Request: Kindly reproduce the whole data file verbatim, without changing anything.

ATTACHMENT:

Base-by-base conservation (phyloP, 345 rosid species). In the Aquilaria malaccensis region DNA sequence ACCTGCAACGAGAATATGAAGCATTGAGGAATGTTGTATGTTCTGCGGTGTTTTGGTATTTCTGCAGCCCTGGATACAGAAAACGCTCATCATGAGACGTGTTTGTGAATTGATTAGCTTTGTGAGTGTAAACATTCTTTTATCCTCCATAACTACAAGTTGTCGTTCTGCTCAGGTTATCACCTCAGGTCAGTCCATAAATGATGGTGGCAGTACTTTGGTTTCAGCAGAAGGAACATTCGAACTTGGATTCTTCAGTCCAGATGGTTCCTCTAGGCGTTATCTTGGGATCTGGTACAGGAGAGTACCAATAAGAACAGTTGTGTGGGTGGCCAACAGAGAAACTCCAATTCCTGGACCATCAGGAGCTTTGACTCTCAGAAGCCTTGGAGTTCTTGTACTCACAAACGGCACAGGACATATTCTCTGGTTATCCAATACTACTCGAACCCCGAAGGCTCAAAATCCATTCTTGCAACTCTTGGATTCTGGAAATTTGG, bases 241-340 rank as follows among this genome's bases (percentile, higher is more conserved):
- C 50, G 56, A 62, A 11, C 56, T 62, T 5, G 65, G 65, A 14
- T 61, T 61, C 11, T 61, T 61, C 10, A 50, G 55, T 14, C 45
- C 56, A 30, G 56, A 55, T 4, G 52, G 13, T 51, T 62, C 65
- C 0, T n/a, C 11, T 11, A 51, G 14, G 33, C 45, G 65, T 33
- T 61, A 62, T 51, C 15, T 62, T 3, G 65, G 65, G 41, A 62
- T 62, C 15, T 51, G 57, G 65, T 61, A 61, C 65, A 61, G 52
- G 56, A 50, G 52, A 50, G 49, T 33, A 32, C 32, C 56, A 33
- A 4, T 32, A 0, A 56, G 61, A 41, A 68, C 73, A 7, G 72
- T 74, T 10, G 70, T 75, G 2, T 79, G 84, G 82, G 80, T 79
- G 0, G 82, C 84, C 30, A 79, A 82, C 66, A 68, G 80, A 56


Base-by-base conservation (phyloP, 345 rosid species). In the Aquilaria malaccensis region DNA sequence ACCTGCAACGAGAATATGAAGCATTGAGGAATGTTGTATGTTCTGCGGTGTTTTGGTATTTCTGCAGCCCTGGATACAGAAAACGCTCATCATGAGACGTGTTTGTGAATTGATTAGCTTTGTGAGTGTAAACATTCTTTTATCCTCCATAACTACAAGTTGTCGTTCTGCTCAGGTTATCACCTCAGGTCAGTCCATAAATGATGGTGGCAGTACTTTGGTTTCAGCAGAAGGAACATTCGAACTTGGATTCTTCAGTCCAGATGGTTCCTCTAGGCGTTATCTTGGGATCTGGTACAGGAGAGTACCAATAAGAACAGTTGTGTGGGTGGCCAACAGAGAAACTCCAATTCCTGGACCATCAGGAGCTTTGACTCTCAGAAGCCTTGGAGTTCTTGTACTCACAAACGGCACAGGACATATTCTCTGGTTATCCAATACTACTCGAACCCCGAAGGCTCAAAATCCATTCTTGCAACTCTTGGATTCTGGAAATTTGG, bases 241-340 rank as follows among this genome's bases (percentile, higher is more conserved):
- C 50, G 56, A 62, A 11, C 56, T 62, T 5, G 65, G 65, A 14
- T 61, T 61, C 11, T 61, T 61, C 10, A 50, G 55, T 14, C 45
- C 56, A 30, G 56, A 55, T 4, G 52, G 13, T 51, T 62, C 65
- C 0, T n/a, C 11, T 11, A 51, G 14, G 33, C 45, G 65, T 33
- T 61, A 62, T 51, C 15, T 62, T 3, G 65, G 65, G 41, A 62
- T 62, C 15, T 51, G 57, G 65, T 61, A 61, C 65, A 61, G 52
- G 56, A 50, G 52, A 50, G 49, T 33, A 32, C 32, C 56, A 33
- A 4, T 32, A 0, A 56, G 61, A 41, A 68, C 73, A 7, G 72
- T 74, T 10, G 70, T 75, G 2, T 79, G 84, G 82, G 80, T 79
- G 0, G 82, C 84, C 30, A 79, A 82, C 66, A 68, G 80, A 56